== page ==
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The Rise and Fall of the Podcast Peer Awards

In 2006 there was only one podcast award.  It allowed anyone to vote on their favorite shows, once a day, for a month.  This guaranteed only the most popular shows with the biggest audiences could win.  I wanted an award with a different model, one that would give excellent but obscure shows a realistic chance of winning against the most popular podcasts.  No such contest existed, so I created one, The Podcast Peer Awards

Only podcasters were allowed to participate.  They could nominate as many shows as they liked, but only vote once for the winner in any category.  Contests were held twice a year, with rotating categories.  Over 500 podcasters signed up and participated. 

I figured that podcasts would become mainstream and the popularity of the PPA would grow along with them.  I figured wrong.  Podcasts have remained a niche.  A big niche, an important niche, but not nearly as popular with the general public as I expected.  Interest in the PPA peaked in 2007.  The  Fall 2007 awards ceremony at DragonCon played to a full house and people hung out afterward and partied.  Attendance at the Fall 2008 awards was sparse, and the room cleared immediately when they were done. 

It was obvious that the PPA had run its course, so I reluctantly decided to shut it down.  I explained this in an e-mail I sent to all 567 members.  Most people thanked me for doing them and wished me well in future endeavors.  Some lamented the awards passing.  Most agreed it was time to shut them down.  One message consisted entirely of a single sad emoticon. 

But one threw me. It said “I’m sorry for your loss.”  Huh? 

I’ve thrown myself into many large, time consuming projects.  Some succeeded, some failed.  When I succeeded I learned a little.  When I failed I learned a lot.

One of my biggest failures was Electric Avenue, a multi-line BBS I started in the mid 90’s.  It featured chat, forums, online games and 14 CD’s full of downloadable shareware and porn.  It grew to 21 lines and had 200 paying customers before the internet killed it. 

Home computers were becoming common.  The internet was on the horizon, and I figured people would use it for reseearch but still use BBSs for local socializing.  I completely missed the impact of browsers.  A dial-in ASCII BBS couldn’t compete with flaming spinning logos and the rise of the web.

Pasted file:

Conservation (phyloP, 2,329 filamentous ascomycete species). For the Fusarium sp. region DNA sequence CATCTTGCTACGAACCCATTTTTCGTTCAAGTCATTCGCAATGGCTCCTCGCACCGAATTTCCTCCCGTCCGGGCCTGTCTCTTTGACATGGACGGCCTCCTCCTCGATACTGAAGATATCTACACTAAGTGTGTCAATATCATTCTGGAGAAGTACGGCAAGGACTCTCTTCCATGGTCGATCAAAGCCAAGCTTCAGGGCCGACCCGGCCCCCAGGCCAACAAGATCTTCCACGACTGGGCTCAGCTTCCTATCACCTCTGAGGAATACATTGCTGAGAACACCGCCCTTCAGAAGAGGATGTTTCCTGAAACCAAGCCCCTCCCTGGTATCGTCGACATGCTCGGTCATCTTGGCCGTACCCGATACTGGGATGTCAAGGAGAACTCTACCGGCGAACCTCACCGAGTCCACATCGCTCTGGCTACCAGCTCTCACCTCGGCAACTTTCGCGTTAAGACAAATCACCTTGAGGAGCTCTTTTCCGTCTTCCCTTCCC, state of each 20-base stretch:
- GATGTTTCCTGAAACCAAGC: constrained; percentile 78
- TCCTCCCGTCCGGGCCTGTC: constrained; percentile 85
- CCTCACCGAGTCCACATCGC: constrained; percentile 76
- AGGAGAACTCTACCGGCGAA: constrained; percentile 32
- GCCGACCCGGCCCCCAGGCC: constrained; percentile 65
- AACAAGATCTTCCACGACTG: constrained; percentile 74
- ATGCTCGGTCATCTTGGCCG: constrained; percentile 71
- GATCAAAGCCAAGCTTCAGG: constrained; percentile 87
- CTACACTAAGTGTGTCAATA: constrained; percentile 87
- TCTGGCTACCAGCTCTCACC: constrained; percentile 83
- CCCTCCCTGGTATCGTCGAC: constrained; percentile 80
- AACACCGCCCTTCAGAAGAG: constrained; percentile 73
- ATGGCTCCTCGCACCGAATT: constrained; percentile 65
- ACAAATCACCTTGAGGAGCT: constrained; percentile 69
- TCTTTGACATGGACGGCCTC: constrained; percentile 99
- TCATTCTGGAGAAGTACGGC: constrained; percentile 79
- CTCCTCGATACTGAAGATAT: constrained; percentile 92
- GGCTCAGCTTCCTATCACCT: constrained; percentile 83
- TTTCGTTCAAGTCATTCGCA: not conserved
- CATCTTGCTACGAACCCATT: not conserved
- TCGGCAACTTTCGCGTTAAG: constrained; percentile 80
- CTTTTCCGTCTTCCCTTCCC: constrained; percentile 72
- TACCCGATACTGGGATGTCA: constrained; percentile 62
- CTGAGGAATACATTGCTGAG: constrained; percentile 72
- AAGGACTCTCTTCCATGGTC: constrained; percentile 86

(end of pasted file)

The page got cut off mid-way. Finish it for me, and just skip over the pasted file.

Over the four years it ran I lost about $18k, but that’s the cost of a single semester in a good college and it taught me far more.  I learned how to run 21 lines off a single 486 (and that sucker was fast.)  (The CDs fed off a second computer that was hooked to two 7-Disc CD changers.)  I convinced the phone company to rewire my entire village, because the eight lines I started with used up all their excess capacity.  I learned what kind of marketing worked, and what didn’t.  I fought a trademark lawsuit, unsuccessfully, with Montgomery Wards, who sued me because their shitty electronics department was named “Electric Avenue.” I learned that it doesn’t matter if you are completely in the right and the law is completely on your side when the other side has unlimited funds to harass you. 

Through it all, though, hundreds of friendships were formed.  There were meets and parties, sometimes several of them, every weekend.  There were at least three divorces, two marriages, and two babies born as a result of the place.  A lot of people got laid. 

It was a failure, but it was a glorious failure. 

In the early 90s I started an improv troupe with a friend.  We agreed to do it until it stopped being fun.  Another friend warned me about dealing with actors.  I figured it wouldn’t be a problem – I had been dealing with musicians for twenty years, including organizing several large music festivals.  He was right, I was wrong.  Far too many actors have huge but fragile egos, and dealing with them required a delicate finesse I didn’t have. Some were horribly unreliable and quit the moment something wasn’t to their liking.  Compared to actors, musicians are the most stable and reliable people in the world. 

The {Insert Something Funny} Players lasted for five years and three incarnations before the pain in the ass factor overcame the fun factor.  We played in small theaters with sparse audiences, in big theaters with packed houses, and college gigs all over the northeast.  We made a bit of money and had a great time.  We made thousands of people laugh until it hurt.  When the troupe finally broke up I’m sure some people considered it a failure, but I didn’t.  It had simply run its course. 

The Podcast Peer Awards failed, but I’m still glad I did them.  Just like Electric Avenue and the ISFP and other projects that have succeeded or failed, I made a lot of friends, learned a lot, and accomplished some good things.  What more can anyone ask for?  It was an adventure, and no adventure lasts forever.

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